Is the Emphasis on “Green Technology” Misplaced?

Surviving Earth

Directed by Peter Charles Downey (2014)

Film Review

This Australian documentary on climate change, like Michael Moore’s Planet of the Humans places heavy emphasis on “stabilizing” global population. The methods it advocates include free contraception for all women who need it and increased education about the benefits of family planning.

The film also dispels the myth that renewable energy (ie a well-integrated combination of concentrated solar thermal, wind, PV solar, and bioenergy) is too intermittent to cover periods of peak energy demand. Now that renewables are cheaper than fossil fuels, this is also the main argument fossil fuel lobbyists use against 100% conversion to renewables.

Downey also calls for a significant reduction in energy consumption by the industrial North – for two main reasons. The first relates to the extreme resource intensity required for some green technologies, such as electric vehicles (EVs). As of 2014, there were one billions cars globally. There isn’t enough lithium on the planet for one billion EV batteries, to say nothing of the massive fossil fuel expenditure involved in the manufacture of EVs.

His second argument relates to the declining energy return on investment (EROI) with renewables (and unconventional fossil fuel sources such as fracked gas and oil and tar sands). EROI is defined as the amount of energy you produce for each unit of energy you expending in mining and production. Modern EROIs have steadily declined since a high in 1900 of 100 units per each unit expended (for oil).

Current EROIs summarized below

  • Wind 1:25
  • Saudi oil 1:12
  • Fracked gas 1:10
  • Fracked oil 1:5
  • PV solar 1:5
  • Coal 1:5
  • Tar sands 1:2
  • Biofuel 1:1

According to Downey, a more realistic approach to reducing carbon emissions combines 1) intelligent urban design that moves services closer to residents homes, enabling them to meet most of their needs by bicycle or on foot and 2) free and convenient public transport for long trips.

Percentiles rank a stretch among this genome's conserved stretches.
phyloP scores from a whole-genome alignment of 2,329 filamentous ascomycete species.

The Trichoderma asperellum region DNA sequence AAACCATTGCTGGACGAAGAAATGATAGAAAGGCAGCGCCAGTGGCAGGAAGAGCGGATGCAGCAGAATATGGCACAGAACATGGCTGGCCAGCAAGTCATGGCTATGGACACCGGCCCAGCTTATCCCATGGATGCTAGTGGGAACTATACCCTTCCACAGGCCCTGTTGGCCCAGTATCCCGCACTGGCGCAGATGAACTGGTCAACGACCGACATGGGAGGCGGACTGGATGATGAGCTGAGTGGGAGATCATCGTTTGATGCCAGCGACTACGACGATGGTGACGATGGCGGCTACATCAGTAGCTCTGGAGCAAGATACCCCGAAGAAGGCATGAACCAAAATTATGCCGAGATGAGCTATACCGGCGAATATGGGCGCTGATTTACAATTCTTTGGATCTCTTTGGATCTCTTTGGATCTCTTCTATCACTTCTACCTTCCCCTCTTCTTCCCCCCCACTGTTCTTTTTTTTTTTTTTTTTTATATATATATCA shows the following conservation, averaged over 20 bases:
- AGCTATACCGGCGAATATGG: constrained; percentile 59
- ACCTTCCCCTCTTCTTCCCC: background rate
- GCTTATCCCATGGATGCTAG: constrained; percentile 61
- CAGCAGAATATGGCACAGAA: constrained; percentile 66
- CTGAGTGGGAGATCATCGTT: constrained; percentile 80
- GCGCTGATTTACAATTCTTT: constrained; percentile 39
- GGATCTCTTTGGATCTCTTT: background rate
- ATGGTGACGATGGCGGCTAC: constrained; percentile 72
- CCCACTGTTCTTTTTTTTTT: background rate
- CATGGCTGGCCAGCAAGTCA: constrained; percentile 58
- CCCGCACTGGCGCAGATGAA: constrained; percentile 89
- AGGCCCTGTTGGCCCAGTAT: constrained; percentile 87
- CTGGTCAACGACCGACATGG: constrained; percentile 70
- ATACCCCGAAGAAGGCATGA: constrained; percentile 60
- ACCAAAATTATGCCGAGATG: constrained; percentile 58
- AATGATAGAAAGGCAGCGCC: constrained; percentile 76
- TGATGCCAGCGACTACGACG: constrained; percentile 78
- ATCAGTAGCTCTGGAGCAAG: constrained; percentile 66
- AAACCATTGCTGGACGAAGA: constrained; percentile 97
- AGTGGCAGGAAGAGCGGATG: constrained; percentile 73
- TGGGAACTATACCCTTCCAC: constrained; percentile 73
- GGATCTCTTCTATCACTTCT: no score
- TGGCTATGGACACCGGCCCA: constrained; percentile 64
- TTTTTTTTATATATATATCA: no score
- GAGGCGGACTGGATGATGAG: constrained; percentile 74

He blames the steady decline in EROI for the failure of global growth to recover after the 2008 economic collapse. The Club of Rome’s 1973 Limits to Growth predicted economic growth would totally collapse around 2019-2020. A totally new phenomenon in civilized society, economic growth began around 1800 with intensive fossil fuel use. Growth will continue to decline as the EROI of available fuels declines. Eventually it will reach 1:1, and we will resume our reliance on human and animal muscle power.

Downey predicts the growing cost of energy (resulting from declining EROI) will drastically increase the cost of food – to the point local communities will again be forced to be food self-sufficient

 

2 thoughts on “Is the Emphasis on “Green Technology” Misplaced?

  1. It is becoming clear that energy is going to become a greater problem. Locally sourced renewable is certainly a good idea. And I can see how solar can contribute a lot in hotter regions. But Northern Europe, Russia, Canada can hardly be sourced from solar and will be dependent on non renewables. So what will happen? De-population? Climate change advocates suggest the opposite, that people from hotter climes will be forced to migrate north as their climates become too hot. You have referred a lot of excellent books on these issues. Have you seen any suggesting how this problem could be solved (maintaining northern populations on green energy)?

    Like

  2. Con, from everything I’ve read, first of all there needs to be much more emphasis on reduced energy consumption and improved energy efficiency. In addition, I suspect northern climates will be forced to rely more on hydro and mini-hydro, on-shore and off-shore wind, geothermal (where it’s available), wood chips and pellets (from forestry waste), and tidal energy as it develops. I also really like the concept of “wavy energy,” where populations rely on a variety of renewable energy sources (including solar), as they all tend to be intermittent.

    Like

Leave a Reply

Fill in your details below or click an icon to log in:

WordPress.com Logo

You are commenting using your WordPress.com account. Log Out /  Change )

Google photo

You are commenting using your Google account. Log Out /  Change )

Twitter picture

You are commenting using your Twitter account. Log Out /  Change )

Facebook photo

You are commenting using your Facebook account. Log Out /  Change )

Connecting to %s

This site uses Akismet to reduce spam. Learn how your comment data is processed.